5 - 1
The alternative title, Steven Spielberg Presents Animaniacs, says it all. The man behind multiple big screen blockbusters, including Jaws, ET, Raiders of the Lost Ark, and Jurassic Park, wanted to take Warner Brothers back to its Looney Tunes glory days. When Tiny Toon Adventures became a massive hit, he decided to go deeper into “the vault” so to speak. The result was a show built around three forgotten WB icons who, in the modern world of the ‘90s, became a cartoon combination of Airplane! and any Mel Brooks spoof. While the tots took to the simplistic characters and concerns, their parents giggled at the numerous homages and parodies.
John Kricfalusi will argue, to this very day, that he can’t believe how much he got away with during this celebrated series’ initial run. There are jokes that, to this day, never re-aired once the show went into syndication. At the time, Nickelodeon was known for their cutting edge entries into the genre, and kids ate up the goofy gross out humor. But with his constant nods to Ralph Bakshi and the entire underground comics scene, Kricfalusi became an instant icon, and a source of much parental consternation. The show couldn’t survive the hype or the hate, and was quickly lost into the realm of pen and ink legend.
Okay, this may be a bit of a cheat. We recognize that when William Hanna and Joseph Barbera were out to capture a prime time audience, kids were not their primary concern. They were desperate to evoke the adult audience lost on such shows as Huckleberry Hound and Quick Draw McGraw. When it debuted, this Honeymooners mimic became an instant smash with both demos, cementing its status once it hit syndication. It would remain popular for over three decades, spawning spinoffs, tie-ins, and even a proposed reboot by Family Guy‘s Seth MacFarlane. Kids today still love its stone age silliness. For parents, its neverending nostalgia.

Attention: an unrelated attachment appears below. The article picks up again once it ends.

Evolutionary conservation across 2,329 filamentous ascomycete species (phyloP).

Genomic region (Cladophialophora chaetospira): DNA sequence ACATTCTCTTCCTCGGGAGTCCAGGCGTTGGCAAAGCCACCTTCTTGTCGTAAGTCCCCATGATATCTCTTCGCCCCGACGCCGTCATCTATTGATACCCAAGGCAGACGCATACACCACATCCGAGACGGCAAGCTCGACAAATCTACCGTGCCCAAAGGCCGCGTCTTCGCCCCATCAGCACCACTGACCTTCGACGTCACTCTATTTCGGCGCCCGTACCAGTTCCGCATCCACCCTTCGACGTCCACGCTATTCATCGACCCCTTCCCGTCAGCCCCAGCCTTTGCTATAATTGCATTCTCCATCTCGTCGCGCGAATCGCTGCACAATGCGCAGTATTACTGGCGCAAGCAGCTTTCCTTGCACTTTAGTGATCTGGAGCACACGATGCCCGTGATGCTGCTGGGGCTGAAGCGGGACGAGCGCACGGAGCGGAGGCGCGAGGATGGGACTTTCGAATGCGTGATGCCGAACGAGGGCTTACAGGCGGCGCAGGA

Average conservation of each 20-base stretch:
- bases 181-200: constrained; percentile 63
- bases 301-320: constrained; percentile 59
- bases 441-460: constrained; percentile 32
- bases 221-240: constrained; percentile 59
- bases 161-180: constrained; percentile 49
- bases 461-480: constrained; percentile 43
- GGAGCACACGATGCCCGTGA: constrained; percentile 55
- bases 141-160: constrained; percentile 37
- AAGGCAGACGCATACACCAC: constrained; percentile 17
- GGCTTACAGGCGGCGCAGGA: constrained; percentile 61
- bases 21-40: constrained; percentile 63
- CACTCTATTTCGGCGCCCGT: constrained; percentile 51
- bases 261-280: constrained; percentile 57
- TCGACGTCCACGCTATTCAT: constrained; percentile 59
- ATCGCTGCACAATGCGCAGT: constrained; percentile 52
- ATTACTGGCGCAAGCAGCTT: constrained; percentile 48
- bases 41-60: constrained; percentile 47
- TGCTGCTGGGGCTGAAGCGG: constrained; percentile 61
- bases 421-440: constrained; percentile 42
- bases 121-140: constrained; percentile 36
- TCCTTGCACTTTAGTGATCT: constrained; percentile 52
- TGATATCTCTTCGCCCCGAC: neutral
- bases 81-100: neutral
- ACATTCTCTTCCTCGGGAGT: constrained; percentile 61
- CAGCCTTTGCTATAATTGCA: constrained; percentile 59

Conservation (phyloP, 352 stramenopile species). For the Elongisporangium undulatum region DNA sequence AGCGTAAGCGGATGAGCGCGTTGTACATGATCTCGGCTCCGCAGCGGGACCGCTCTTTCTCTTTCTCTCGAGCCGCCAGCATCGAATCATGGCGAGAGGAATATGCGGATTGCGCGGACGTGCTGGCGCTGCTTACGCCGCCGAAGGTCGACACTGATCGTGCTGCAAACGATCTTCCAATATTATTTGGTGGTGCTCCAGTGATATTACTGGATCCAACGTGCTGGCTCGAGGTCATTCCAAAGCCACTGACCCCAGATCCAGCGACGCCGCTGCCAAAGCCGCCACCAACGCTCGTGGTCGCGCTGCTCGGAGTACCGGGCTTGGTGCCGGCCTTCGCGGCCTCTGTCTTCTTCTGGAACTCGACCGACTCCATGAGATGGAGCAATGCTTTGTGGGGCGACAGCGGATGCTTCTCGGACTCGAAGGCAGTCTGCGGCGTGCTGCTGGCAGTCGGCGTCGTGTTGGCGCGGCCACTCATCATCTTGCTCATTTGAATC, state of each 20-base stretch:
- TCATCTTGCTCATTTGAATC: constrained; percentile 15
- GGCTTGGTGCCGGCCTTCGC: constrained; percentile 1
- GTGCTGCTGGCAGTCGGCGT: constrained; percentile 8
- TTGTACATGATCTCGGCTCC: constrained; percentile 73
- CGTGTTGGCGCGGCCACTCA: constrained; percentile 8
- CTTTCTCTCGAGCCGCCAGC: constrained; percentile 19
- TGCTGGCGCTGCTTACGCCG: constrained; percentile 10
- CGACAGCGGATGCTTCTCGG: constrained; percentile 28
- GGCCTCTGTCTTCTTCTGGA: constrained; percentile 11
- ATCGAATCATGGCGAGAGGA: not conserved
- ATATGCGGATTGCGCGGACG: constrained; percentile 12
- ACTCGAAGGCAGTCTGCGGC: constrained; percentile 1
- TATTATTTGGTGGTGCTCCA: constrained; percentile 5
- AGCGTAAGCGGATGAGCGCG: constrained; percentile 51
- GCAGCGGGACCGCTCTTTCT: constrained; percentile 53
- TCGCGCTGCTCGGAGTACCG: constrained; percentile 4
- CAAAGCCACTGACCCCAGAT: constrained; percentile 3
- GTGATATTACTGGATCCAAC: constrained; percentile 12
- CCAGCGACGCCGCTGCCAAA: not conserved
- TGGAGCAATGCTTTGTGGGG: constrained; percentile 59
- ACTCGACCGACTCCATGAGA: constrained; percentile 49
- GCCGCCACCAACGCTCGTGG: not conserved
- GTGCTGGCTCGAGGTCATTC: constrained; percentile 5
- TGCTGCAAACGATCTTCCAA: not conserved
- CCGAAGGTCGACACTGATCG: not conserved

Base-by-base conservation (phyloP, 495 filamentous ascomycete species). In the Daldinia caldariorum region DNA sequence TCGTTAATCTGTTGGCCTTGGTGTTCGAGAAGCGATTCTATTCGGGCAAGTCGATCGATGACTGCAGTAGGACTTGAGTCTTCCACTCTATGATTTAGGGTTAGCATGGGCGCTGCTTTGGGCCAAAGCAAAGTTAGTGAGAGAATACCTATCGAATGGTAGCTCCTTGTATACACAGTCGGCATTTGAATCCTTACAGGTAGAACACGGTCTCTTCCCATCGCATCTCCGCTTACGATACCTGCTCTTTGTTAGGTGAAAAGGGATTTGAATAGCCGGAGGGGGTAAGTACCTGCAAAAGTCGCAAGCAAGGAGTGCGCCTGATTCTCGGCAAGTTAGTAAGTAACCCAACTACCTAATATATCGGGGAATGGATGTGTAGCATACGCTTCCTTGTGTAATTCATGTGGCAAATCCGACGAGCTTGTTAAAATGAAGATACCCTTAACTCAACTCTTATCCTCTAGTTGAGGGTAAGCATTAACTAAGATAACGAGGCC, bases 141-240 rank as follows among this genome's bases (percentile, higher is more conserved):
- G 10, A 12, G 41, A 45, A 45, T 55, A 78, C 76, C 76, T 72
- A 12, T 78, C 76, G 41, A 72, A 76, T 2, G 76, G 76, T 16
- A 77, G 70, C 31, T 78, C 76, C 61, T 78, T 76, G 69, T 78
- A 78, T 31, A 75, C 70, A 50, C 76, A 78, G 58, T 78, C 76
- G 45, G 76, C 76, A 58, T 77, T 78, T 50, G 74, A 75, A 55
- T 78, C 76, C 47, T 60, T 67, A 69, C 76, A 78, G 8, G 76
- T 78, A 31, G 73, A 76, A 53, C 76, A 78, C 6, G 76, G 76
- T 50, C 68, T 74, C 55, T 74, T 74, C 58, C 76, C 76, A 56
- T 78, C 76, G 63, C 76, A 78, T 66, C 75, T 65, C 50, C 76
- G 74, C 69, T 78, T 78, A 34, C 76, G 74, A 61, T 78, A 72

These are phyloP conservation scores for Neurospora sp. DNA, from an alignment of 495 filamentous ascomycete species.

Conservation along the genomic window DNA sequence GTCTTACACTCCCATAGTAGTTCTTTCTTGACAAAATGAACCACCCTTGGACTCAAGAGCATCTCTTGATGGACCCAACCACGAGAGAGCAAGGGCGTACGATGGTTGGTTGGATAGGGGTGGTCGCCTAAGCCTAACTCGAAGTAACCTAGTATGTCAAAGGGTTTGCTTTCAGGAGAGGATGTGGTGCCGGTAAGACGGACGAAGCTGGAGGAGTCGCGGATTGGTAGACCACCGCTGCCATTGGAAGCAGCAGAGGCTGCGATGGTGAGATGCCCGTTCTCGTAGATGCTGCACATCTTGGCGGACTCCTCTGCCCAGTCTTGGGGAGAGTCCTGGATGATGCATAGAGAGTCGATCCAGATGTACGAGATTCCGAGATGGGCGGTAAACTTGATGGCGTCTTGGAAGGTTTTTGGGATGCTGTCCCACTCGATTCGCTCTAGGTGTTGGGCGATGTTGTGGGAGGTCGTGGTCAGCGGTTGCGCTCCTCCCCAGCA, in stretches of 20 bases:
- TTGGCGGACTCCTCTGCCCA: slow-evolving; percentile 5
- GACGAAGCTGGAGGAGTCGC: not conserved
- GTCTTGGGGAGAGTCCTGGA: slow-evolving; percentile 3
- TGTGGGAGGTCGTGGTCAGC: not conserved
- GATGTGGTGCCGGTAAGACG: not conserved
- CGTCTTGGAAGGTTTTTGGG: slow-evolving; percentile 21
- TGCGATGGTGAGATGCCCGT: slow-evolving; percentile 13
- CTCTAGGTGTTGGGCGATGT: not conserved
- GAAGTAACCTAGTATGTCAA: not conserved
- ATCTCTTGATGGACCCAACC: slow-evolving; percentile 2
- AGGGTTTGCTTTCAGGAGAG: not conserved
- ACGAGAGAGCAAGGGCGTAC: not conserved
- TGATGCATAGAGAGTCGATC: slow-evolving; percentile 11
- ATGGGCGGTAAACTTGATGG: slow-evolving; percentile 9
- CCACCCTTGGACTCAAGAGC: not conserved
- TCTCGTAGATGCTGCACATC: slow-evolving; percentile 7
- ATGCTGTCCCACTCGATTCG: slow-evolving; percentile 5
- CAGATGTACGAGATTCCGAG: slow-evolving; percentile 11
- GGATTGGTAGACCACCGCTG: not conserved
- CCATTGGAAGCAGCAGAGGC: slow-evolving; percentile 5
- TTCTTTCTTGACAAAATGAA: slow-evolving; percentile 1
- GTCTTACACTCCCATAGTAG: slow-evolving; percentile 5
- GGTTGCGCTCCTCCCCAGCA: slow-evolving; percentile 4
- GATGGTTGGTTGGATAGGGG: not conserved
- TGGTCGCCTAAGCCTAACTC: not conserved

Yes, this show is that great. It’s imagination is so limitless and its approach so novel that it presses Pixar for a place at the animated masterpiece table. Two brothers, Jake the Dog and Finn the Human live in the Land of Ooo. There, they have numerous adventures while battling baddies and saving princesses. The show, centered on the unbridled invention of its underage heroes, has such heart and heroism that you won’t believe an episode only lasts 15 minutes. Creator Pendleton Ward cut his teeth on shows such as The Bravest Warrior and The Marvelous Misadventures of Flapjack. Adventure is his clever classic.
Few entries on this list demand more respect, and earn more resistance, than this oddball undersea weirdness. After an initial run from 1999 - 2001, the series was revived…twice. Once in 2005, and again in 2007. It is such a part of the planetary zeitgeist that individuals of all ages line up to experience Spongebob amusement park rides, get Squidward tattoos, and long for a bite of a real Krabby Patty. In fact, while kids still adore this title, the adults have long since usurped its absurdist qualities for themselves. Some argue that it’s past its heyday, yet it remains one of the most singular examples of kid cartoons appealing to an older demo ever.
// Moving Pixels
"Full Throttle: Remastered is a game made for people who don't mind pixel hunting -- like we used to play.READ the article